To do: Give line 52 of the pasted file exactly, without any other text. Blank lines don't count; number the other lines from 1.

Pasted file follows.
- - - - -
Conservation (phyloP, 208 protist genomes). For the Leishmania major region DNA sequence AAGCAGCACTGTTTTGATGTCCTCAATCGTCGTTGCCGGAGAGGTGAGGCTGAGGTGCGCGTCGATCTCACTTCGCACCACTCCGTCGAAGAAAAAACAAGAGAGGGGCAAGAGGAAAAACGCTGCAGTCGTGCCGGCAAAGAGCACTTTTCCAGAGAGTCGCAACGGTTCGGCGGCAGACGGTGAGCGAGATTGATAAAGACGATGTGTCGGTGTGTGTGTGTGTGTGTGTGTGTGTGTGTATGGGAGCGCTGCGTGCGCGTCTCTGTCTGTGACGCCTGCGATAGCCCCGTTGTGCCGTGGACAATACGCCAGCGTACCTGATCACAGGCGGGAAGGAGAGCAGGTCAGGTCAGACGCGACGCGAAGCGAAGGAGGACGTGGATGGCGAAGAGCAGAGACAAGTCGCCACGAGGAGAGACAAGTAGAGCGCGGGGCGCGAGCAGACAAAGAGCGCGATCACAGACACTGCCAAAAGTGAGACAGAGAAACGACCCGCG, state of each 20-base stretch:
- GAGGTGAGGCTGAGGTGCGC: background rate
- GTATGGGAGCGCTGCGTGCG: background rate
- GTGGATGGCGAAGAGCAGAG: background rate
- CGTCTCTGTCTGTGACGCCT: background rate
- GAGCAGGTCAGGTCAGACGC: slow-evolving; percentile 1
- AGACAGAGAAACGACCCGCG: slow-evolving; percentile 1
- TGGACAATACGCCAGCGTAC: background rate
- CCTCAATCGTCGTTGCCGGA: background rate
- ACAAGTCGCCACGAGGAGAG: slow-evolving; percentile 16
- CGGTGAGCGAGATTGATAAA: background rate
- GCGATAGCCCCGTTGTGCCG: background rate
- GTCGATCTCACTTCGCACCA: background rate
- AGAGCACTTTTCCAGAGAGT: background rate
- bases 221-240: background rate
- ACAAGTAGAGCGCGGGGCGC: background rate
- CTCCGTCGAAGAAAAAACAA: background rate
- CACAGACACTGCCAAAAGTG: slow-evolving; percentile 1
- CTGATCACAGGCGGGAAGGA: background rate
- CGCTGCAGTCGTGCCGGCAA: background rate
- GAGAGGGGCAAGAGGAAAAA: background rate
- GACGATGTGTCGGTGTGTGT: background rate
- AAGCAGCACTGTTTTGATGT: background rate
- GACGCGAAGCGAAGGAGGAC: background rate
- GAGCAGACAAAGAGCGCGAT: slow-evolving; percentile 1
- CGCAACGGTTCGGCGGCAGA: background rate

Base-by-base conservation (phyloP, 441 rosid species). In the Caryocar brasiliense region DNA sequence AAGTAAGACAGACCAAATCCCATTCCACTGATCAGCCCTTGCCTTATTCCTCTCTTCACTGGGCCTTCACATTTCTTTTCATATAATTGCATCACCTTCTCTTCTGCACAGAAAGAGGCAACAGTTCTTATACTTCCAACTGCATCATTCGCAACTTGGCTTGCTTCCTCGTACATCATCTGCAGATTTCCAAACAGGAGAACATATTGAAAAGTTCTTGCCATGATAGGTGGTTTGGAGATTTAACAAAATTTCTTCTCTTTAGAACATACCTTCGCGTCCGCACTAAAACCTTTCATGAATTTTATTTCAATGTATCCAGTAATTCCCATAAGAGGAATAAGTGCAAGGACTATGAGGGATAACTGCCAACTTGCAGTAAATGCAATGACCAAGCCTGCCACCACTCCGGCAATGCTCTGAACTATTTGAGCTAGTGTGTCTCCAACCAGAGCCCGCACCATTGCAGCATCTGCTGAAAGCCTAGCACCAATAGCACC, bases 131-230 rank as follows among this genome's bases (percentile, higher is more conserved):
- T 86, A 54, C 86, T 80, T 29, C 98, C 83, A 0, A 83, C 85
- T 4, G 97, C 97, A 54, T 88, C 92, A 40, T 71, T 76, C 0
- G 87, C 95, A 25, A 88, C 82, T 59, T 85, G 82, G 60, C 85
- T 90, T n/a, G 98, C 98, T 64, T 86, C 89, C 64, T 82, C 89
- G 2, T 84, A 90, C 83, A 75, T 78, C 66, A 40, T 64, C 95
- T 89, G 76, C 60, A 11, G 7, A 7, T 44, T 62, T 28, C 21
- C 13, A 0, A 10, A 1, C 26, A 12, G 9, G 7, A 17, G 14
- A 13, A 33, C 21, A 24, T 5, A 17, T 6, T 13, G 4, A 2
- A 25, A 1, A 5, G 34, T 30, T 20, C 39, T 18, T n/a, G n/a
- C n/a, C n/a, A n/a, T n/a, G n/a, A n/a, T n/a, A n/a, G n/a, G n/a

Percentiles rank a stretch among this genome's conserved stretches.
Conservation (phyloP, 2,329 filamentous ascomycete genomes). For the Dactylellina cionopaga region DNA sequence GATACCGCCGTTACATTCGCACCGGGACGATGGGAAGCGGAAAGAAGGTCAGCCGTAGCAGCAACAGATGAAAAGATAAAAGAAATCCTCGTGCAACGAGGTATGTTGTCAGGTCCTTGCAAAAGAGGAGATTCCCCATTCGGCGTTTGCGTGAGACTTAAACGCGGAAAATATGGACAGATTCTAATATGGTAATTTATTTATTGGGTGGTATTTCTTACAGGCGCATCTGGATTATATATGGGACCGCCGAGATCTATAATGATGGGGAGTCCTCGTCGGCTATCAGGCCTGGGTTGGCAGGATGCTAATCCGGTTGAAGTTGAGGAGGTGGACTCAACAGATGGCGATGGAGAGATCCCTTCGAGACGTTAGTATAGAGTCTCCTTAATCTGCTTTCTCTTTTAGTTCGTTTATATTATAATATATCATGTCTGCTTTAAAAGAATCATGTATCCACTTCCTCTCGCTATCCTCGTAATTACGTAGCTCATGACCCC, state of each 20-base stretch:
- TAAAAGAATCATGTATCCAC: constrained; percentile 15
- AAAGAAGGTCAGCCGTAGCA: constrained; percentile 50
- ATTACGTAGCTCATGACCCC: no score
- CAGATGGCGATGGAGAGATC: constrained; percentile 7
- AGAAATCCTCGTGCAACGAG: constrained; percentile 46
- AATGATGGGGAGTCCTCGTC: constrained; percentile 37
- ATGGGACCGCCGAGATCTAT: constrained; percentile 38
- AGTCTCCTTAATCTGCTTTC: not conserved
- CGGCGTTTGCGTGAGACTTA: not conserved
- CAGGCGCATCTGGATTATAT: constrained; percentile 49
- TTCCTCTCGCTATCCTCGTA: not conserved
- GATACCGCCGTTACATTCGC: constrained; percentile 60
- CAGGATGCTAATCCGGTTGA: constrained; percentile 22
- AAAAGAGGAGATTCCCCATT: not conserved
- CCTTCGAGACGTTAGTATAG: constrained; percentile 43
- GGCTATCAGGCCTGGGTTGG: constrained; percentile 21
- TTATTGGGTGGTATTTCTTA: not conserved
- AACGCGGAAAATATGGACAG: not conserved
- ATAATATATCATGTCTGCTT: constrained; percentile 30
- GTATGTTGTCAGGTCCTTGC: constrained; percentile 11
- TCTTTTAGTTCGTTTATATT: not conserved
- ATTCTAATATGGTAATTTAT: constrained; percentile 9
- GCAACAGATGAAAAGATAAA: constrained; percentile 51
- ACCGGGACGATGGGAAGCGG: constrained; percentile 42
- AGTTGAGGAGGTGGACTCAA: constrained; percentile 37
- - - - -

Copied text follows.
- CAGGATGCTAATCCGGTTGA: constrained; percentile 22